Whether it is the elite status, the insulating cultural shrouds surrounding expert labor, or the organization’s dependence on many workers’ discretionary decisions and interpretations of more explicit instructions, many organizational actors—authorized by their membership and location—may perform their work relatively free from effective surveillance and predictable control. Thus, the story of Sheri Sanji’s death in the UCLA laboratory—and the longer story I will tell of one university’s effort to transform its laboratories into more reliably safer, environmentally sustainable work places—are not just stories about academic science. The implications are much larger and more pervasive. This is simply one, rich example of our systemic inability to control the consequences of long chains of distributed yet coordinated labor.
Q. Laboratories, academic and otherwise, require specific divisions of labor. How do these particular configurations lead to violations of protocols and guidelines that have been established to ensure workers' safety?
Organizational actors vary in their range and depth of expertise, and in terms of the autonomy with which they work and how much supervision they receive. These variations lead to differing interpretations of regulations. Actors with great expertise but less supervision or infrequent interaction with regulators often interpret safety rules as obstacles to efficient and creative production. Often such relatively autonomous and expert actors believe that they know more than the regulators. This is often true of many professionals who have been highly trained to assess specific conditions and determine what rules or principles to apply or ignore.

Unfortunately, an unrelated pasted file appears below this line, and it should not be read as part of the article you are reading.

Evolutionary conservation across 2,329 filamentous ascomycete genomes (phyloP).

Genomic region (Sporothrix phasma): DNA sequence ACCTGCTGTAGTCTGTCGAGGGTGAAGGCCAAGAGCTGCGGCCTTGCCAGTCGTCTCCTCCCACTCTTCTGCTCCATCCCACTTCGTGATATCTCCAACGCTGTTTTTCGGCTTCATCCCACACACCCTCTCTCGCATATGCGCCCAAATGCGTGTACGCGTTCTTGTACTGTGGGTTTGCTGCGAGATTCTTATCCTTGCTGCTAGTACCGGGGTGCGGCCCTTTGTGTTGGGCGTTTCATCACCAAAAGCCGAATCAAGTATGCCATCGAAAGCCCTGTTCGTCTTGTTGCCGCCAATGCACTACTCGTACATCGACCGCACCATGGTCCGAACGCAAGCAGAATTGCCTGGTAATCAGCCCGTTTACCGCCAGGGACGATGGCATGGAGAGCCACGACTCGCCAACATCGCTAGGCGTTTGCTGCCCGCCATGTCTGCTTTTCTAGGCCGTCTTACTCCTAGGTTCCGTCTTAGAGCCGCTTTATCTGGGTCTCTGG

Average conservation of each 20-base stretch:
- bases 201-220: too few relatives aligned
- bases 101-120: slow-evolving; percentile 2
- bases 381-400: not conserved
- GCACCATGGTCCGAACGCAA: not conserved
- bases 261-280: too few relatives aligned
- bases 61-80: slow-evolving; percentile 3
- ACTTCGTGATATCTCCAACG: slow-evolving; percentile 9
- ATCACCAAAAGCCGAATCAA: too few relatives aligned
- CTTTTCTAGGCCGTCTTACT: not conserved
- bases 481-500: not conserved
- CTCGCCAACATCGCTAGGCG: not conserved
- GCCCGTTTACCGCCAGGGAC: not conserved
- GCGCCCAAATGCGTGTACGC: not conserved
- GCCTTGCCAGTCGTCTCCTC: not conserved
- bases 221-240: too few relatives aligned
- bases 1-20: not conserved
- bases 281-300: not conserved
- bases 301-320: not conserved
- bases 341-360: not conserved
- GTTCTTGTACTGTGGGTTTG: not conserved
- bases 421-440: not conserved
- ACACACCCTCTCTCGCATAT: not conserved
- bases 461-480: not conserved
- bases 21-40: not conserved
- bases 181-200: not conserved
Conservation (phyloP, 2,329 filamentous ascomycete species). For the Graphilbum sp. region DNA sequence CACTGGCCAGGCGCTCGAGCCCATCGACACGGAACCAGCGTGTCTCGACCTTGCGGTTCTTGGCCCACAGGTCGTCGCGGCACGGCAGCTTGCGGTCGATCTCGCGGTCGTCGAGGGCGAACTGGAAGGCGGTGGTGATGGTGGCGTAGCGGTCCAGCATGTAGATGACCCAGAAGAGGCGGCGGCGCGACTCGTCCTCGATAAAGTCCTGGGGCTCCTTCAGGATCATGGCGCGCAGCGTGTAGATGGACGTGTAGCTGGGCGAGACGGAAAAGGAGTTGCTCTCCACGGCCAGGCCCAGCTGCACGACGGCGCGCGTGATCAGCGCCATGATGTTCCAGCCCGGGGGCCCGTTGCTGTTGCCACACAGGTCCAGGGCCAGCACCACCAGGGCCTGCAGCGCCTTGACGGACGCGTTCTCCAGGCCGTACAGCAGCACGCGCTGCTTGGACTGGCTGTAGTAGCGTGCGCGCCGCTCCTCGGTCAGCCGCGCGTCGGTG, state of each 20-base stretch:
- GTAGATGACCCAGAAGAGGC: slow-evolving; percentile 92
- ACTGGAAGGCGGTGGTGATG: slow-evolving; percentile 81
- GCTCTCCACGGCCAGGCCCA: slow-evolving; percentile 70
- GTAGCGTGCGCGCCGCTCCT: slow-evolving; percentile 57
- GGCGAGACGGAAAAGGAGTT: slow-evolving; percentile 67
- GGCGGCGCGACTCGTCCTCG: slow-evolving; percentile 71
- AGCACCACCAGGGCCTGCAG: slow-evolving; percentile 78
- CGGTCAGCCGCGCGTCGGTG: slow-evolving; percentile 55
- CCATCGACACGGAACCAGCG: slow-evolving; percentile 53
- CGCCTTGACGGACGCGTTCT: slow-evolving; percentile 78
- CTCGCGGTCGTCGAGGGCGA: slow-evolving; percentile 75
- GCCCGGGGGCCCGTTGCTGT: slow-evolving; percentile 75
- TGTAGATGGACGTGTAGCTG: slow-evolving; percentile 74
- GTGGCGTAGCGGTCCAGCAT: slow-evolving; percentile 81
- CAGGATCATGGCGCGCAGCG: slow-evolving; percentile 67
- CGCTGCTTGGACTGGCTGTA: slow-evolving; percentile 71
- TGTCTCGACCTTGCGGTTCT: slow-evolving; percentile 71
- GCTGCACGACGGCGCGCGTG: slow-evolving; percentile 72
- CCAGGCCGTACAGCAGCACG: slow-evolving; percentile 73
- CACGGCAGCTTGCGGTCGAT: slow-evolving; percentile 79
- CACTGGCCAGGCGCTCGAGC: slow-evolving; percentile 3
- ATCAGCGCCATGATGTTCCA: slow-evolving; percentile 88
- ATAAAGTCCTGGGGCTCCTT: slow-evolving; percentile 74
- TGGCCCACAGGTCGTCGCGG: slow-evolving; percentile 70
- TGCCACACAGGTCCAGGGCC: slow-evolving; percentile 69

But other actors work with less expertise and less autonomy and also little direct interaction with regulators. Often such subordinate actors fear the consequences of regulatory enforcement, worried that their own job performance will be negatively assessed or that the organization for which they work will be negatively impacted, either financially or reputationally. These actors often interpret regulations as threats. Lacking expertise to find ways to work safely within the rules, they may try to avoid rather than adapt. Or, to sustain production within the rules, they may become overly rule conscious, fearing violations, and in these instances themselves become impediments to effective work.